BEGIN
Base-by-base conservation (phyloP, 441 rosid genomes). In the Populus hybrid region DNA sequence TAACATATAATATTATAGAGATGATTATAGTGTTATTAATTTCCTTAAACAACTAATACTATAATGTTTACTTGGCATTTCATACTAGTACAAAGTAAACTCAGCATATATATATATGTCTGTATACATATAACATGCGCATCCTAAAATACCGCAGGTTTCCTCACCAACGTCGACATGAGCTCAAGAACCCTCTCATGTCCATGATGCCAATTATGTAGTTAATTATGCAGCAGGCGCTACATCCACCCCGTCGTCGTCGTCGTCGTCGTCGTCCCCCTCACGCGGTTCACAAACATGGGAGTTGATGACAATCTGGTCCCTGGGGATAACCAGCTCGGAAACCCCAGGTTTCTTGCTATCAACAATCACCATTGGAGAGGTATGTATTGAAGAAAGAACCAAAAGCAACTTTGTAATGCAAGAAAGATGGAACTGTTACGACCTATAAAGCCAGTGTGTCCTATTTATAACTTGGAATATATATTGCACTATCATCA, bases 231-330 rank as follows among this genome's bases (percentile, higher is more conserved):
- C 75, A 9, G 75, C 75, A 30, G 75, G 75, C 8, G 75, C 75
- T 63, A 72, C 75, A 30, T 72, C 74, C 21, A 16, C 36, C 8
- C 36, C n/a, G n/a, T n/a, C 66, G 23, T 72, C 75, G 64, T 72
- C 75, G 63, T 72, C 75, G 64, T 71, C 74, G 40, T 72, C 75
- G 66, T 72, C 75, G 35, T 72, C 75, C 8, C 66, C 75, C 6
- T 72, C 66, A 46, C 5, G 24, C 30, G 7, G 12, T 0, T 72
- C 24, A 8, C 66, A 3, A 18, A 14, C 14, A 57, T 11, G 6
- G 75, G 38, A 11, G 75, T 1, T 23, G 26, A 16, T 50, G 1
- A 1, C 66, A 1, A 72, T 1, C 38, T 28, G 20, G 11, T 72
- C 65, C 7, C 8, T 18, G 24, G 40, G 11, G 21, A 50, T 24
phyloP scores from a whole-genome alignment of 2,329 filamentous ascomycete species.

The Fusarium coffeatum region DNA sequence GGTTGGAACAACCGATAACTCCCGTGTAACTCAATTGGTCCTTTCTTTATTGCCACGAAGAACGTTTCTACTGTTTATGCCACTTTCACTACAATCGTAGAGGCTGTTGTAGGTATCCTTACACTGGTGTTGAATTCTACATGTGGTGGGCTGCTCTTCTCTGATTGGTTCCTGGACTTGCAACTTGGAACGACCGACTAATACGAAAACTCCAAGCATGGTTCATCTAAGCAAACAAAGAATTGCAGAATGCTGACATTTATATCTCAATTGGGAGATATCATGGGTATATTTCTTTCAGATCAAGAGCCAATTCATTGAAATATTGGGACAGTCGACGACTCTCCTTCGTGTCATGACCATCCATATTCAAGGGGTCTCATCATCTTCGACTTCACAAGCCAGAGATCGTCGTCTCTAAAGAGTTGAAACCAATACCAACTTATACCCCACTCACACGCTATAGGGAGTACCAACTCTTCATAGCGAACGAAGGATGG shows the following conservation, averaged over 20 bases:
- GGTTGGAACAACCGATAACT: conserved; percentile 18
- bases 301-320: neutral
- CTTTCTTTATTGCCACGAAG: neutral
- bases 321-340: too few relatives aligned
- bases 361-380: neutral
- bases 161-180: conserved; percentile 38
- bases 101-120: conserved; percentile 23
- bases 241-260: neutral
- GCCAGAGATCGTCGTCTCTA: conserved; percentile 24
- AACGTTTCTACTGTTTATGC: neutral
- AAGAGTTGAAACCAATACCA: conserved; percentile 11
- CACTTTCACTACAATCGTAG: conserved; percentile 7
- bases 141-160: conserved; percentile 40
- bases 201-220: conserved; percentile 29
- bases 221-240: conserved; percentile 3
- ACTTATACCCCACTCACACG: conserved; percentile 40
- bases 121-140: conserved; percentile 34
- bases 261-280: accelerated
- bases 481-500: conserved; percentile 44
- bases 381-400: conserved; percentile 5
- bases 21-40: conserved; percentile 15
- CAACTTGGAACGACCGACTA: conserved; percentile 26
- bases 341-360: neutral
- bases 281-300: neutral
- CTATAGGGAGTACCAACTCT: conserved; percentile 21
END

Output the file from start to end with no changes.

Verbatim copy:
Base-by-base conservation (phyloP, 441 rosid genomes). In the Populus hybrid region DNA sequence TAACATATAATATTATAGAGATGATTATAGTGTTATTAATTTCCTTAAACAACTAATACTATAATGTTTACTTGGCATTTCATACTAGTACAAAGTAAACTCAGCATATATATATATGTCTGTATACATATAACATGCGCATCCTAAAATACCGCAGGTTTCCTCACCAACGTCGACATGAGCTCAAGAACCCTCTCATGTCCATGATGCCAATTATGTAGTTAATTATGCAGCAGGCGCTACATCCACCCCGTCGTCGTCGTCGTCGTCGTCGTCCCCCTCACGCGGTTCACAAACATGGGAGTTGATGACAATCTGGTCCCTGGGGATAACCAGCTCGGAAACCCCAGGTTTCTTGCTATCAACAATCACCATTGGAGAGGTATGTATTGAAGAAAGAACCAAAAGCAACTTTGTAATGCAAGAAAGATGGAACTGTTACGACCTATAAAGCCAGTGTGTCCTATTTATAACTTGGAATATATATTGCACTATCATCA, bases 231-330 rank as follows among this genome's bases (percentile, higher is more conserved):
- C 75, A 9, G 75, C 75, A 30, G 75, G 75, C 8, G 75, C 75
- T 63, A 72, C 75, A 30, T 72, C 74, C 21, A 16, C 36, C 8
- C 36, C n/a, G n/a, T n/a, C 66, G 23, T 72, C 75, G 64, T 72
- C 75, G 63, T 72, C 75, G 64, T 71, C 74, G 40, T 72, C 75
- G 66, T 72, C 75, G 35, T 72, C 75, C 8, C 66, C 75, C 6
- T 72, C 66, A 46, C 5, G 24, C 30, G 7, G 12, T 0, T 72
- C 24, A 8, C 66, A 3, A 18, A 14, C 14, A 57, T 11, G 6
- G 75, G 38, A 11, G 75, T 1, T 23, G 26, A 16, T 50, G 1
- A 1, C 66, A 1, A 72, T 1, C 38, T 28, G 20, G 11, T 72
- C 65, C 7, C 8, T 18, G 24, G 40, G 11, G 21, A 50, T 24
phyloP scores from a whole-genome alignment of 2,329 filamentous ascomycete species.

The Fusarium coffeatum region DNA sequence GGTTGGAACAACCGATAACTCCCGTGTAACTCAATTGGTCCTTTCTTTATTGCCACGAAGAACGTTTCTACTGTTTATGCCACTTTCACTACAATCGTAGAGGCTGTTGTAGGTATCCTTACACTGGTGTTGAATTCTACATGTGGTGGGCTGCTCTTCTCTGATTGGTTCCTGGACTTGCAACTTGGAACGACCGACTAATACGAAAACTCCAAGCATGGTTCATCTAAGCAAACAAAGAATTGCAGAATGCTGACATTTATATCTCAATTGGGAGATATCATGGGTATATTTCTTTCAGATCAAGAGCCAATTCATTGAAATATTGGGACAGTCGACGACTCTCCTTCGTGTCATGACCATCCATATTCAAGGGGTCTCATCATCTTCGACTTCACAAGCCAGAGATCGTCGTCTCTAAAGAGTTGAAACCAATACCAACTTATACCCCACTCACACGCTATAGGGAGTACCAACTCTTCATAGCGAACGAAGGATGG shows the following conservation, averaged over 20 bases:
- GGTTGGAACAACCGATAACT: conserved; percentile 18
- bases 301-320: neutral
- CTTTCTTTATTGCCACGAAG: neutral
- bases 321-340: too few relatives aligned
- bases 361-380: neutral
- bases 161-180: conserved; percentile 38
- bases 101-120: conserved; percentile 23
- bases 241-260: neutral
- GCCAGAGATCGTCGTCTCTA: conserved; percentile 24
- AACGTTTCTACTGTTTATGC: neutral
- AAGAGTTGAAACCAATACCA: conserved; percentile 11
- CACTTTCACTACAATCGTAG: conserved; percentile 7
- bases 141-160: conserved; percentile 40
- bases 201-220: conserved; percentile 29
- bases 221-240: conserved; percentile 3
- ACTTATACCCCACTCACACG: conserved; percentile 40
- bases 121-140: conserved; percentile 34
- bases 261-280: accelerated
- bases 481-500: conserved; percentile 44
- bases 381-400: conserved; percentile 5
- bases 21-40: conserved; percentile 15
- CAACTTGGAACGACCGACTA: conserved; percentile 26
- bases 341-360: neutral
- bases 281-300: neutral
- CTATAGGGAGTACCAACTCT: conserved; percentile 21